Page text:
County must use millage to pay for GEFA loan

Published 10:32am Friday, July 26, 2013

Decatur County will only be able to get a loan to pay for wastewater treatment plant improvements, if it agrees to use a portion of its annual ad valorem tax to fund the loan payments, according to County Administrator Gary Breedlove.

Earlier this year, the Decatur County Board of Commissioners applied for a loan of approximately $3 million from the Georgia Environmental Finance Authority (GEFA), a government agency that helps county governments secure funding for large capital projects. According to Breedlove, the loan will be for 20 years and have an interest rate of 2.4 percent.

Tuesday, Breedlove was notified that Decatur County will only qualify for the loan if it agrees to earmark a portion of its annual ad valorem property taxes to pay for it.

Breedlove said the loan’s payments will likely require approximately 0.33 mills annually. He said that the amount earmarked for the payments will be specifically defined on citizens’ tax bills, similar to how the County Board of Education and Industrial Development Authority’s millage is listed separately.

Breedlove noted that the 0.33 mill figure is just an estimate, and it may be higher or lower, depending on GEFA’s request.

“The people at GEFA want to make this loan to Decatur County,” Breedlove said. “We have to pass certain criteria with their underwriters, and as of right now we do not meet that criteria. If we guarantee this portion of the millage, that will serve as our collateral, and then we should be able to receive the loan.”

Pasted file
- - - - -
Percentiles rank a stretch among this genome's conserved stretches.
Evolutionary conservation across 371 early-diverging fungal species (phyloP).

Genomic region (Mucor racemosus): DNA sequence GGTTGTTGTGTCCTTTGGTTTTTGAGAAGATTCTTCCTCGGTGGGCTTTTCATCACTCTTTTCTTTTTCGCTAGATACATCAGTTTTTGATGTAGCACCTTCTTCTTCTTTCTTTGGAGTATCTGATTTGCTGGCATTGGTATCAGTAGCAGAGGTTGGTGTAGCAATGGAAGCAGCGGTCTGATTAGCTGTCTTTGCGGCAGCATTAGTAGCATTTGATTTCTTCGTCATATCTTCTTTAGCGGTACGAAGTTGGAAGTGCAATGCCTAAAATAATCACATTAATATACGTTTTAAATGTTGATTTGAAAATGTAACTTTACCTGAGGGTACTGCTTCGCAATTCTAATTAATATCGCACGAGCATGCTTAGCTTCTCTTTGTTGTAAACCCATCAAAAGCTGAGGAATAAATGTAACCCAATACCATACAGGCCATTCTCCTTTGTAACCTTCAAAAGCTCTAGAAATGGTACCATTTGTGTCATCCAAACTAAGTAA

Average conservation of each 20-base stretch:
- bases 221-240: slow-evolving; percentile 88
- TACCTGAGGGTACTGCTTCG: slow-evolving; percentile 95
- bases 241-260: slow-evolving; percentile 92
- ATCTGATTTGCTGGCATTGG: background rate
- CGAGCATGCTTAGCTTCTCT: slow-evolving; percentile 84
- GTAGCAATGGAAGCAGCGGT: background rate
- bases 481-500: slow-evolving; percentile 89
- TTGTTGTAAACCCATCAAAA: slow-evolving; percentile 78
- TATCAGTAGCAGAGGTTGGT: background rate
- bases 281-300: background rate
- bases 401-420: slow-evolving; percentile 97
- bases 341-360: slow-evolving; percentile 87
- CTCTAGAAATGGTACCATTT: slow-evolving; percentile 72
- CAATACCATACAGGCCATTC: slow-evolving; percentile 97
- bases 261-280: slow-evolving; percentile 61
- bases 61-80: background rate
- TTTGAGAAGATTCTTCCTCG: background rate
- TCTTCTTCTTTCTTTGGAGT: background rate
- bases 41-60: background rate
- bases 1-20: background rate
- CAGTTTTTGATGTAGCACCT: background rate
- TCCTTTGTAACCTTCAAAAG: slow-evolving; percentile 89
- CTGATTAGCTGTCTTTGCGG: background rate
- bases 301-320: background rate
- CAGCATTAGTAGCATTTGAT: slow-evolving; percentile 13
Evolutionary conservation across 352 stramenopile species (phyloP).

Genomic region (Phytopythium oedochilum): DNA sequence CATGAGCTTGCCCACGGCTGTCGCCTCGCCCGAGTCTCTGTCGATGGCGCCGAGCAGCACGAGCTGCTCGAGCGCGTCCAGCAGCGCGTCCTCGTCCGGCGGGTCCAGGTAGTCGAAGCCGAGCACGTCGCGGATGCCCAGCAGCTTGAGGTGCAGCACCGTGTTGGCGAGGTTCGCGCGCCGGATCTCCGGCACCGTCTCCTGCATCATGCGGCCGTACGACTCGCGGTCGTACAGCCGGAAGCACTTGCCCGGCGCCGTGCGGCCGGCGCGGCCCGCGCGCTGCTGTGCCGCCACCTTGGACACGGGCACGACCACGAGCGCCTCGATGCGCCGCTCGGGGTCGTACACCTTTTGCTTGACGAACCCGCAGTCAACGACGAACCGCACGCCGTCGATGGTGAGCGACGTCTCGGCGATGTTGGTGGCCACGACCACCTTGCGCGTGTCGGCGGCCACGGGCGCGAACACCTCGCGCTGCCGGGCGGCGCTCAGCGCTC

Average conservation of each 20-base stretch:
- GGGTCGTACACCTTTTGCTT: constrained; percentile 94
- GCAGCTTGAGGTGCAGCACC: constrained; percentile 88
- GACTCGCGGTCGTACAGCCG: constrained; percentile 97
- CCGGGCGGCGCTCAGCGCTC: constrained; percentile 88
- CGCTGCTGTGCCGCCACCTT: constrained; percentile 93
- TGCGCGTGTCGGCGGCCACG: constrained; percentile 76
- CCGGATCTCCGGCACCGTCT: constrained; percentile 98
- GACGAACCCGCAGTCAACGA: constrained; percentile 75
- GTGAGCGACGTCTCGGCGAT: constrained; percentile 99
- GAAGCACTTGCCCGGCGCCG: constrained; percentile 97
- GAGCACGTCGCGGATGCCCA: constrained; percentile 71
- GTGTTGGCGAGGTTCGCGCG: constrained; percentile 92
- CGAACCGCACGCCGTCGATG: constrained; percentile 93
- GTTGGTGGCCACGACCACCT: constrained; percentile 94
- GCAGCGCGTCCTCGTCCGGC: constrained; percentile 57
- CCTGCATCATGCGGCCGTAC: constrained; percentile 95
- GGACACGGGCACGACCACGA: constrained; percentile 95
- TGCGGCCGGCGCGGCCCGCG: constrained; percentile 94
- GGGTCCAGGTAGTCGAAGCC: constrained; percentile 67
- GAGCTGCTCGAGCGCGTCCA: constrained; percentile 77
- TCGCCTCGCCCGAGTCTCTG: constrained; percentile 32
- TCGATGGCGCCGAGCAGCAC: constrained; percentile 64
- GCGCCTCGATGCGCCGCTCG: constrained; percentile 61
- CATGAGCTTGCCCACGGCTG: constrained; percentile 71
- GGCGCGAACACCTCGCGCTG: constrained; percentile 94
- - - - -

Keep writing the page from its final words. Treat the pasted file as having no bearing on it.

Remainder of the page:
On Tuesday, July 31, the Board of Commissioners will hold a public hearing at 6 p.m. to discuss the millage rate for the 2013-14 fiscal year, which currently includes a 1.5-mill increase. The commissioners will then vote on that millage rate during the regular 7 p.m. meeting.

Breedlove said that the county could theoretically earmark GEFA’s 0.33 mills from the existing millage rate, but he recommends that they instead add it on to the proposed 1.5-mill increase — therefore increasing the millage rate to 1.83 mills. During previous budget discussions, Breedlove has advocated a 3-mill increase.

“Realistically, we have to turn this thing around,” he said. “One and a half mills will not fix our long-term financial problem.”

Breedlove also said that GEFA told the county it had the option of putting up the collateral for the loan by increasing water-and-sewer rates. However, Breedlove noted that is not a viable option, because there are only 23 customers and they are already paying a competitive rate.

The county is under a court order from the Environmental Protection Division (EPD) to make improvements to the wastewater treatment plant, which is located in the county’s Industrial Air Park off U.S. Highway 27 North.

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